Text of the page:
8. #23
    Master Apprentice phantomotap's Avatar
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    This approch is a recipe for disaster. You end up having to write the code for both approches, which defeats the whole point of exceptions, that being to save you from the tedious hassle of error propegation.
    O_o

    Wrong! You would only have to code for both approaches if the library is incredibly bad.

    If we are going to assume "incredibly bad", why are we even talking? Throw the crappy library out or wrap the components you need.

    If we assume a competent design, we only need to code for the approach we choose to use as a client.

    Let's take an example from the standard library. Actually, let's first pretend we are building a common "RAII" component.

    We are going to change the state of an object derived from a `std::?stream' type. Our object has a lot of state that can be changed to benefit our particular needs, but we can't just arbitrarily change the state of an object we don't own so we need to revert the state as it was before we specified the options we need. We are going to create the class `IOSState' which exposes the underlying mutators and accessors for those state of the `std::?stream' object we need to use.

    Are you done? (I'm am pretending that you did for the sake of discussion.) Good.

    Now, we can look at our options for using the `std::?stream' object.

    We can, using `std::ios::exceptions', request certain operations to fail by raising an exception instead of returning an error code.
    We can, using `std::ios::exceptions', request certain operations to fail by returning a return code instead of throwing an exception.

    For the example usage, we can't continue if `badbit' is set. However, we expect that we may be reading the last bits of the stream so `eofbit' is not an error.

    Code:
    void DoSomething
    (
        std::istream & f
    )
    {
        int sValue;
        bool c(true);
        do {
            try
            {
                f >> sValue;
                // We can use `sValue' as we need.
            }
            catch(...)
            {
                if(f.bad())
                {
                    throw Whatever(/* ... */);
                }
                else
                {
                    c = false;
                }
            }
        } while(c);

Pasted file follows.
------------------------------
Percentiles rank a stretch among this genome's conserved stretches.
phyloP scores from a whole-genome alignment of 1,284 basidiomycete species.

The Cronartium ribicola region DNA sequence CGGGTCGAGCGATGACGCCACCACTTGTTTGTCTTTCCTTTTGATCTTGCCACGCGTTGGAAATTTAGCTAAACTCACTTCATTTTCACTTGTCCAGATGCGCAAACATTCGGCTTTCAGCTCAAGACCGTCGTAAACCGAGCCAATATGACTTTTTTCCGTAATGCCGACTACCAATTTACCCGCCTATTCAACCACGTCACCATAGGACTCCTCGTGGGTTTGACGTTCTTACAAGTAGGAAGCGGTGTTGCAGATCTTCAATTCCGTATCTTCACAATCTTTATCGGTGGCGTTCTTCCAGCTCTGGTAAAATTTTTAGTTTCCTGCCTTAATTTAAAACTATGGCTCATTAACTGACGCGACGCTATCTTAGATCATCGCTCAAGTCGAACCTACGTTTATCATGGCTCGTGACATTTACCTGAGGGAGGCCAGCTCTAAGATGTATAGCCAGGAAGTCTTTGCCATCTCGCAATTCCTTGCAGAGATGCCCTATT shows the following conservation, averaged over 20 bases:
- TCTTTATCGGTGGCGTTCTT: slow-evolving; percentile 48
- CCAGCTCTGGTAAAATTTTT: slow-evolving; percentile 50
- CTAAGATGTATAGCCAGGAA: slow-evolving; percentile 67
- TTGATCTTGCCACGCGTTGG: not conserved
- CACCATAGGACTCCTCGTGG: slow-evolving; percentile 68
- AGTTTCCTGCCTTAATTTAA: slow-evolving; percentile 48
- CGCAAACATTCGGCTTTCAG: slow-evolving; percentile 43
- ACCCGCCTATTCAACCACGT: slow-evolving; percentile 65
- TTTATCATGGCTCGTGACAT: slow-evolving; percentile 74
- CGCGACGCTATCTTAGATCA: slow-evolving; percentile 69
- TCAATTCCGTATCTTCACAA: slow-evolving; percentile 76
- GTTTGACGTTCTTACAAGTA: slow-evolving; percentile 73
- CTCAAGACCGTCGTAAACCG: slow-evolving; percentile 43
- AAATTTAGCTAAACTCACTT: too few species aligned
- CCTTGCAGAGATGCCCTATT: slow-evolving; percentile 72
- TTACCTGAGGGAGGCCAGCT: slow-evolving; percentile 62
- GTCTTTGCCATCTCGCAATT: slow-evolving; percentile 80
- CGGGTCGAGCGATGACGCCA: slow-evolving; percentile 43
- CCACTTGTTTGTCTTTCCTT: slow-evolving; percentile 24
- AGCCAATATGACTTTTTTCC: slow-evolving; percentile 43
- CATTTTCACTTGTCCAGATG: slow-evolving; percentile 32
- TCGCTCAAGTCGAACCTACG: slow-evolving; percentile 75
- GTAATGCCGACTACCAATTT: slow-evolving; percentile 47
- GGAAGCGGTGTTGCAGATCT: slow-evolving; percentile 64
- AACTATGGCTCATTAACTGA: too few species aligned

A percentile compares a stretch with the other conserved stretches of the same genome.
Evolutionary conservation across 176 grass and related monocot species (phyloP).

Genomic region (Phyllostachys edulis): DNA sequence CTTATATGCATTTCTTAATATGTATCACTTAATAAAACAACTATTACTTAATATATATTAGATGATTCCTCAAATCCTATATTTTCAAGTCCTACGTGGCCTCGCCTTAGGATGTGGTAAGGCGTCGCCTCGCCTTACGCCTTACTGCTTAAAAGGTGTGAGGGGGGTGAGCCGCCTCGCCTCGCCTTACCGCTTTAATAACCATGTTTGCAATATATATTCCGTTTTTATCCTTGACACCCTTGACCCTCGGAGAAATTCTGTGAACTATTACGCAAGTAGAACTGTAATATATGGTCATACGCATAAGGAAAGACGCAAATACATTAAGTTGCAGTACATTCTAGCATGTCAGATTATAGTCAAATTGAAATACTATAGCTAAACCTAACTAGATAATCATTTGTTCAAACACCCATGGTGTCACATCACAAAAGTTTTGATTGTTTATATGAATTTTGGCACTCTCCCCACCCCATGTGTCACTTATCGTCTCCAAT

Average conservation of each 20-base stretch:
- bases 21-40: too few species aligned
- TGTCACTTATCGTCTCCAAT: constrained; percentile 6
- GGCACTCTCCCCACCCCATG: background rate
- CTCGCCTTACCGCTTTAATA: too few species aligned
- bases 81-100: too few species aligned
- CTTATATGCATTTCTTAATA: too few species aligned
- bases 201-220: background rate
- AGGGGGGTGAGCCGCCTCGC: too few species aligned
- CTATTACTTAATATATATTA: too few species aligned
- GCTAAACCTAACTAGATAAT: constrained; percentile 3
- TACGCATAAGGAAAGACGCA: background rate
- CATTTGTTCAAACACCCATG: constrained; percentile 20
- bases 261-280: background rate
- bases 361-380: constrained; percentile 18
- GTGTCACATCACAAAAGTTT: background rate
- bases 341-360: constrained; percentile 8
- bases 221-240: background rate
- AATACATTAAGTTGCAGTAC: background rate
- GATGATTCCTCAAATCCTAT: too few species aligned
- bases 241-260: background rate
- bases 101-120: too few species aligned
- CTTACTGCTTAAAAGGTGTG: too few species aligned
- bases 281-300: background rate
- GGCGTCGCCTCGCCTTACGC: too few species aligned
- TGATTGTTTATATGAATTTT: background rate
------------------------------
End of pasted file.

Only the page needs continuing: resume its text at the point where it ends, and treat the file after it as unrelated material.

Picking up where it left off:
// We can do more stuff.
    }
    We don't have to `catch' only to inspect a value to decide about using `throw' to raise some other exception.

    Code:
    void DoSomething
    (
        std::istream & f
    )
    {
        int sValue;
        int sCode;
        while((sCode = (f >> sValue)) != EOF)
        {
            if(sCode == GOOD)
            {
                f >> sValue;
                // We can use `sValue' as we need.
            }
            else
            {
                throw Whatever(/* ... */); 
            }
        }
        // We can do more stuff.
    }
    We also don't have to inspect an error code to decide if we have good value or if we have an error we can't handle.

    By allowing us to specify which errors we can handle and which ones we can't, the library confirms to our requirements; we can choose to handle `EOF' as an expected event while allowing errors we can't handle to propagate as exceptions.

    Code:
    void DoSomething
    (
        std::istream & f
    )
    {
        IOSState sRollback(f);
        sRollback.exceptions(badbit);
        int sValue;
        while(f >> sValue) // We allow the exception to 
        {
            // We can use `sValue' as we need.
        }
        // We can do more stuff.
    }
    The best approch is to be up front with expected behavior.
    Look though at your scenario. Your solution to the scenario is designed to swallow problems so that the client never knows about any errors. From the perspective of the client, you always provide a valid object. You can't always swallow problems. You will sometimes need to provide information to the client about any problems. The choice between error codes, exceptions, or allowing the client to choose either of the others is about informing the client about a problem you can't swallow.

    You are returning an object which, I believe, is potentially created by parsing a file or a default form of that object so that client code is guaranteed to get a useful object. I agree that, in the given scenario, your approach is sublime. I would accept nothing less; I would either get a different library or wrap the underlying components. We can handle the problem, for that scenario, so we shouldn't force the client to care. When guaranteeing a client success is an option, I completely agree with your argument.

    Soma
    “Salem Was Wrong!” -- Pedant Necromancer
    “Four isn't random!” -- Gibbering Mouther

  9. #24